Johnson: In Chicago, some of the look-ahead data is clearly looking an awful lot better than the February monthly data that we just got, and like the national data, Chicago data didn't look so hot for February. It looked a little better than the national data, but the look-ahead data that we got was very interesting.
The number one piece of data was that the number of homes listed in Chicago area, including all the collar counties around Chicago, inventories of homes listed were at a five-year low. So I think that's a pretty dramatic number that a lot of things have now come off the market.
Stipp: So, five-year low, does that mean that maybe people took their homes off the market because they couldn't sell them, so it's kind of a negative sign? Or how are you reading that?
Johnson: No, I think what's happening is that more of the properties are now being rented out, so people now have an alternative as people have decided they're confident about their positions, they don't want to live at home anymore. They want to do something. So people are moving out, and the rental market has become a lot tighter. So now renting is an option for a person that's trying to get out of his home.
Stipp: So, let's talk a little bit about the effective of this rental situation, because we have also seen some local reports about how rents are going up in the area. So it seems like if renting is maybe the housing of choice for a larger percentage of the population than we had seen during the housing boom, does that bode ill for the housing market--people aren't choosing to own homes anymore, they're going to rent instead?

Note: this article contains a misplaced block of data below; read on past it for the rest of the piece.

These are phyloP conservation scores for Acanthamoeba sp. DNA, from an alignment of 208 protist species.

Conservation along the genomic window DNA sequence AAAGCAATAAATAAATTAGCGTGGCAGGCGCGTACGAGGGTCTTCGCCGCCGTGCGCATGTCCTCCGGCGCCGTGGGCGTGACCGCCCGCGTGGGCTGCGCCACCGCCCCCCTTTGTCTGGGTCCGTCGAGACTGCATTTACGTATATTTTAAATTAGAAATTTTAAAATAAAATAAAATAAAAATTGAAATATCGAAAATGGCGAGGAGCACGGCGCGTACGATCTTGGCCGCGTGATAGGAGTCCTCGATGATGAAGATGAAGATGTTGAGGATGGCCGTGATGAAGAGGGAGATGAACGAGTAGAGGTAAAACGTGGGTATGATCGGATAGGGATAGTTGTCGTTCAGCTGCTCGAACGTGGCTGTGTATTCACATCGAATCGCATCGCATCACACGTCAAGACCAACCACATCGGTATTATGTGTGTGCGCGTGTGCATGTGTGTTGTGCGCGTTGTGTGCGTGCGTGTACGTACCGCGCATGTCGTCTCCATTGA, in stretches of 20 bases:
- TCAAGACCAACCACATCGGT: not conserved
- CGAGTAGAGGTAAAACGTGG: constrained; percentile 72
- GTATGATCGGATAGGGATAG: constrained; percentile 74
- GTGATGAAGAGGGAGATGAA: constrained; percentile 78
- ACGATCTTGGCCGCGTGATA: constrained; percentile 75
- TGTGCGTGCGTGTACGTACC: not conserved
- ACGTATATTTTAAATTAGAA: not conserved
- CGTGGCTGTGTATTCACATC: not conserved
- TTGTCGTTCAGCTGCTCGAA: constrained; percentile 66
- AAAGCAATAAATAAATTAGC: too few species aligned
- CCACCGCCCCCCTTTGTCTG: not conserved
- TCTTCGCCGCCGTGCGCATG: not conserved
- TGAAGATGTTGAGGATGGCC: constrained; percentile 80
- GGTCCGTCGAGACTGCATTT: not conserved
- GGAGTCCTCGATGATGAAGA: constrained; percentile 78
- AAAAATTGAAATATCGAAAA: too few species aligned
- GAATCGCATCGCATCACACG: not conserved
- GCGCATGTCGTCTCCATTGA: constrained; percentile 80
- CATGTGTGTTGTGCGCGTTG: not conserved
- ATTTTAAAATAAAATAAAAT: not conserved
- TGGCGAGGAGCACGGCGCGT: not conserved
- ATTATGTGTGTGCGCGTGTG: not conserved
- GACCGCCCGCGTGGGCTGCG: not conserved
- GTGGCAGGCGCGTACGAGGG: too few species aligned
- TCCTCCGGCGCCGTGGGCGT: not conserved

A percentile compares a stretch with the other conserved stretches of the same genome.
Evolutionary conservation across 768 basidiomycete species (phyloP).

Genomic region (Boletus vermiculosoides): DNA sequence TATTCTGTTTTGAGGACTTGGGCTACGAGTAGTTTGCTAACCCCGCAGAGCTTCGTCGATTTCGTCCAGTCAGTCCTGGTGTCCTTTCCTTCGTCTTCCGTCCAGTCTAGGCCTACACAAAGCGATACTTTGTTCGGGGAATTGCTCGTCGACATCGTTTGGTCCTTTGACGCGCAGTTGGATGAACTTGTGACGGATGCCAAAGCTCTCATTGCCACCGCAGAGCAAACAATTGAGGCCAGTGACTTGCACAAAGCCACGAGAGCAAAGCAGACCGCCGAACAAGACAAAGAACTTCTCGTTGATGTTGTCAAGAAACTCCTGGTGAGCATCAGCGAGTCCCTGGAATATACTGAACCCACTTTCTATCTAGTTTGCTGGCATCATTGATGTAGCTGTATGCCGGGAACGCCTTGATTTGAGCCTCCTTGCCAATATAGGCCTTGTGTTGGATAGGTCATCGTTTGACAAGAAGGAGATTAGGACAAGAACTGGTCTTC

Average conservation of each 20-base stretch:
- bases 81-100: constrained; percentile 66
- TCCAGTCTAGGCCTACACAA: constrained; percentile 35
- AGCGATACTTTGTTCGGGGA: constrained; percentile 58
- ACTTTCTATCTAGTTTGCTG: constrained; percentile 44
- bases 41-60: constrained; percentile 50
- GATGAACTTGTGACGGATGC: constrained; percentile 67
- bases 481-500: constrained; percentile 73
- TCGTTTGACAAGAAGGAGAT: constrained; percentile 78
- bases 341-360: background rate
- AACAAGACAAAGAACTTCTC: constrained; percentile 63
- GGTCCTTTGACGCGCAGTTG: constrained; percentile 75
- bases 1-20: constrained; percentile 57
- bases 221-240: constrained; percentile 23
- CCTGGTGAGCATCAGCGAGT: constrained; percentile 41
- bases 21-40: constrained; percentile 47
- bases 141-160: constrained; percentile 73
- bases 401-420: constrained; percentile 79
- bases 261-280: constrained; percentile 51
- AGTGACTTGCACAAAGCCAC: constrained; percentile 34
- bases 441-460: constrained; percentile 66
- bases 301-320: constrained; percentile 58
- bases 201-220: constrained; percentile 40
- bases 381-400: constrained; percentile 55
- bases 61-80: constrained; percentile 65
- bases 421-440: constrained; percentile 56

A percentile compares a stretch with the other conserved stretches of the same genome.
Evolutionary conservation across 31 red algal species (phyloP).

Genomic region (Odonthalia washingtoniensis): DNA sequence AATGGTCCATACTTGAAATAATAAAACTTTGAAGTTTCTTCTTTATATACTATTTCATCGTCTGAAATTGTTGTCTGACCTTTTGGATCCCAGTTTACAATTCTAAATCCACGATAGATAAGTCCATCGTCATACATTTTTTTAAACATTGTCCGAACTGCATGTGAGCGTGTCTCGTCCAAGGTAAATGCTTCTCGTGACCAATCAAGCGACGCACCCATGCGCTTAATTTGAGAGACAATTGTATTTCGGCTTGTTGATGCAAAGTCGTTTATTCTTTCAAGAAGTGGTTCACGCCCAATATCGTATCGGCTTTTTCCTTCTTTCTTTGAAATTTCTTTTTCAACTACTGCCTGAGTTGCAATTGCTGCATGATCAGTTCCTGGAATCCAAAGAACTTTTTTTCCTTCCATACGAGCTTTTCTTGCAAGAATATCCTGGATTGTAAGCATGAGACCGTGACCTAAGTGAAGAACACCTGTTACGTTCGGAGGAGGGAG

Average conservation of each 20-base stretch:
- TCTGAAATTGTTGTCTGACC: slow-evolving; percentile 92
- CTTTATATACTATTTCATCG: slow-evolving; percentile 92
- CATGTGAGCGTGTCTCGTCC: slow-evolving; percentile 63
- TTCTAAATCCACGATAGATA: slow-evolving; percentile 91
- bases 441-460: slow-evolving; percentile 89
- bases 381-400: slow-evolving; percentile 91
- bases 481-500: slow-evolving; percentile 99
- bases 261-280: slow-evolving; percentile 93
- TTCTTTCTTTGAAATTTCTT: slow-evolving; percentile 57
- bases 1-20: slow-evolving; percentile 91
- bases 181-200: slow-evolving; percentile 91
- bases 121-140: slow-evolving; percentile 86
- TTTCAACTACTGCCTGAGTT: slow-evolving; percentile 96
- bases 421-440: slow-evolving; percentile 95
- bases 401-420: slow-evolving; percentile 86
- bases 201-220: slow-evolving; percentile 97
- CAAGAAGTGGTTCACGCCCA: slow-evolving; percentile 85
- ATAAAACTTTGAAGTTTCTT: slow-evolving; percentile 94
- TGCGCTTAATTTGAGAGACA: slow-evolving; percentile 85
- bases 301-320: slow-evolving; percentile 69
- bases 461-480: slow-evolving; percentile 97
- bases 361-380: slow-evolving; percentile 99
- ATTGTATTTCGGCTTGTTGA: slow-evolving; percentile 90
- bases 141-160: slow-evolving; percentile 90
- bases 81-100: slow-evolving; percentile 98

Johnson: Well, I think people always had a choice, do I rent or do I buy a home? And when rents were absolutely dirt cheap, it made sense maybe to rent and not to buy, and now that rent have started to come up and up and up, now, maybe it's time that people will think, "gee, maybe housing makes more sense," and obviously, as people rent their homes instead, that takes some supply off the market as well.
Stipp: So, ultimately if you can't sell the home and you rent it, that's one more house that is not going to compete with the house next door if they are trying to sell.